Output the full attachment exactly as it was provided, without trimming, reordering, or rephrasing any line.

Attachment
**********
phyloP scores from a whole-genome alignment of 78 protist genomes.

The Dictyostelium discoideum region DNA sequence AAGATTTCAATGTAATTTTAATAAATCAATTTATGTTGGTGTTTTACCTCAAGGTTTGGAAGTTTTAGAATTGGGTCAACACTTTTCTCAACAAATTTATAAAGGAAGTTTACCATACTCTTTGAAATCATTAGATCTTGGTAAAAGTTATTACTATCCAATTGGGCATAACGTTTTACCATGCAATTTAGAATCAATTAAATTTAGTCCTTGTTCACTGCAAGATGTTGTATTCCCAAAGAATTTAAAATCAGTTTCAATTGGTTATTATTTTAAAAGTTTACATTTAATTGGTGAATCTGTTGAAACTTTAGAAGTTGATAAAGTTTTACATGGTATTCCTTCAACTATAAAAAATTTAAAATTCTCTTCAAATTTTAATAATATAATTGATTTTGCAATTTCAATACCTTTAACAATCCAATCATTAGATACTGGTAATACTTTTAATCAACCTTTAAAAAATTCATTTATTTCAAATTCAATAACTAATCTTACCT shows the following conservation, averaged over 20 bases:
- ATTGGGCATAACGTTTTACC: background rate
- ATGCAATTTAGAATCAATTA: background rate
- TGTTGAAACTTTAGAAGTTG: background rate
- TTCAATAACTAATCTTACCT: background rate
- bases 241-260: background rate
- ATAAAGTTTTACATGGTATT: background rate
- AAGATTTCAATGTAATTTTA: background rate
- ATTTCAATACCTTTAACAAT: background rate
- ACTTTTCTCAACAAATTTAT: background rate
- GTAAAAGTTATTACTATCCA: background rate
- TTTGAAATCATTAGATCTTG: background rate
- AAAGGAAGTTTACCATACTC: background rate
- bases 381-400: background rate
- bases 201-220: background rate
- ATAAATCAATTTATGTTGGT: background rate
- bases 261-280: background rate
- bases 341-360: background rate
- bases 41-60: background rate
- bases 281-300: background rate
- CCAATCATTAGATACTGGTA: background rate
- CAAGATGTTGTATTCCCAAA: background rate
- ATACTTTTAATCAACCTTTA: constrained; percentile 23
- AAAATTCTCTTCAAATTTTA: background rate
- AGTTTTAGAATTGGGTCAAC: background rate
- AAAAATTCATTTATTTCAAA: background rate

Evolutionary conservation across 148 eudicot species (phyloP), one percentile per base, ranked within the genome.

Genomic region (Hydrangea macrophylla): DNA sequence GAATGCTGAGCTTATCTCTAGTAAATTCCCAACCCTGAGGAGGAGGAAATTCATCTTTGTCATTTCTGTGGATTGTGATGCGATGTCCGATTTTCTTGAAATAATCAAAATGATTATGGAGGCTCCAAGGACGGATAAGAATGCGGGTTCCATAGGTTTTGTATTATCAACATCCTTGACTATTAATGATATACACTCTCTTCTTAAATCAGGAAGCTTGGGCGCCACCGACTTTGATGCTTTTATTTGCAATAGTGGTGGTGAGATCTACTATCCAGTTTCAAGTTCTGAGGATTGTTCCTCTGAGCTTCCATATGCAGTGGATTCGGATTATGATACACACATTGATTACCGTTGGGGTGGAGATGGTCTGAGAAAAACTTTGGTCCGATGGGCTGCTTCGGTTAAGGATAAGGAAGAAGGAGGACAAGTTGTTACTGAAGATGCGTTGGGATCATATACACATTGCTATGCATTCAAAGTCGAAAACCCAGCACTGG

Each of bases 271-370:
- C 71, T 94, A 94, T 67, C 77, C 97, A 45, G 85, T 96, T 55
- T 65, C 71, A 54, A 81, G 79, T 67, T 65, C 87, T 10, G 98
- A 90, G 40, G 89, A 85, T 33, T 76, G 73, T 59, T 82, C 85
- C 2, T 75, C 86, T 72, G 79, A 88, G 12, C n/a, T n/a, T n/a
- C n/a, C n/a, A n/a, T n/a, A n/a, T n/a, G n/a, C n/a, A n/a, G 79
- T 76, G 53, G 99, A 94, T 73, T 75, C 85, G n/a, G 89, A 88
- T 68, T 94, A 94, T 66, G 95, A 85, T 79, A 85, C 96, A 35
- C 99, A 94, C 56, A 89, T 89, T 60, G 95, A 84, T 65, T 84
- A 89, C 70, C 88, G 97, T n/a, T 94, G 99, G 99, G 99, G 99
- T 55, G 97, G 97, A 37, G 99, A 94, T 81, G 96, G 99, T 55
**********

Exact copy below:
phyloP scores from a whole-genome alignment of 78 protist genomes.

The Dictyostelium discoideum region DNA sequence AAGATTTCAATGTAATTTTAATAAATCAATTTATGTTGGTGTTTTACCTCAAGGTTTGGAAGTTTTAGAATTGGGTCAACACTTTTCTCAACAAATTTATAAAGGAAGTTTACCATACTCTTTGAAATCATTAGATCTTGGTAAAAGTTATTACTATCCAATTGGGCATAACGTTTTACCATGCAATTTAGAATCAATTAAATTTAGTCCTTGTTCACTGCAAGATGTTGTATTCCCAAAGAATTTAAAATCAGTTTCAATTGGTTATTATTTTAAAAGTTTACATTTAATTGGTGAATCTGTTGAAACTTTAGAAGTTGATAAAGTTTTACATGGTATTCCTTCAACTATAAAAAATTTAAAATTCTCTTCAAATTTTAATAATATAATTGATTTTGCAATTTCAATACCTTTAACAATCCAATCATTAGATACTGGTAATACTTTTAATCAACCTTTAAAAAATTCATTTATTTCAAATTCAATAACTAATCTTACCT shows the following conservation, averaged over 20 bases:
- ATTGGGCATAACGTTTTACC: background rate
- ATGCAATTTAGAATCAATTA: background rate
- TGTTGAAACTTTAGAAGTTG: background rate
- TTCAATAACTAATCTTACCT: background rate
- bases 241-260: background rate
- ATAAAGTTTTACATGGTATT: background rate
- AAGATTTCAATGTAATTTTA: background rate
- ATTTCAATACCTTTAACAAT: background rate
- ACTTTTCTCAACAAATTTAT: background rate
- GTAAAAGTTATTACTATCCA: background rate
- TTTGAAATCATTAGATCTTG: background rate
- AAAGGAAGTTTACCATACTC: background rate
- bases 381-400: background rate
- bases 201-220: background rate
- ATAAATCAATTTATGTTGGT: background rate
- bases 261-280: background rate
- bases 341-360: background rate
- bases 41-60: background rate
- bases 281-300: background rate
- CCAATCATTAGATACTGGTA: background rate
- CAAGATGTTGTATTCCCAAA: background rate
- ATACTTTTAATCAACCTTTA: constrained; percentile 23
- AAAATTCTCTTCAAATTTTA: background rate
- AGTTTTAGAATTGGGTCAAC: background rate
- AAAAATTCATTTATTTCAAA: background rate

Evolutionary conservation across 148 eudicot species (phyloP), one percentile per base, ranked within the genome.

Genomic region (Hydrangea macrophylla): DNA sequence GAATGCTGAGCTTATCTCTAGTAAATTCCCAACCCTGAGGAGGAGGAAATTCATCTTTGTCATTTCTGTGGATTGTGATGCGATGTCCGATTTTCTTGAAATAATCAAAATGATTATGGAGGCTCCAAGGACGGATAAGAATGCGGGTTCCATAGGTTTTGTATTATCAACATCCTTGACTATTAATGATATACACTCTCTTCTTAAATCAGGAAGCTTGGGCGCCACCGACTTTGATGCTTTTATTTGCAATAGTGGTGGTGAGATCTACTATCCAGTTTCAAGTTCTGAGGATTGTTCCTCTGAGCTTCCATATGCAGTGGATTCGGATTATGATACACACATTGATTACCGTTGGGGTGGAGATGGTCTGAGAAAAACTTTGGTCCGATGGGCTGCTTCGGTTAAGGATAAGGAAGAAGGAGGACAAGTTGTTACTGAAGATGCGTTGGGATCATATACACATTGCTATGCATTCAAAGTCGAAAACCCAGCACTGG

Each of bases 271-370:
- C 71, T 94, A 94, T 67, C 77, C 97, A 45, G 85, T 96, T 55
- T 65, C 71, A 54, A 81, G 79, T 67, T 65, C 87, T 10, G 98
- A 90, G 40, G 89, A 85, T 33, T 76, G 73, T 59, T 82, C 85
- C 2, T 75, C 86, T 72, G 79, A 88, G 12, C n/a, T n/a, T n/a
- C n/a, C n/a, A n/a, T n/a, A n/a, T n/a, G n/a, C n/a, A n/a, G 79
- T 76, G 53, G 99, A 94, T 73, T 75, C 85, G n/a, G 89, A 88
- T 68, T 94, A 94, T 66, G 95, A 85, T 79, A 85, C 96, A 35
- C 99, A 94, C 56, A 89, T 89, T 60, G 95, A 84, T 65, T 84
- A 89, C 70, C 88, G 97, T n/a, T 94, G 99, G 99, G 99, G 99
- T 55, G 97, G 97, A 37, G 99, A 94, T 81, G 96, G 99, T 55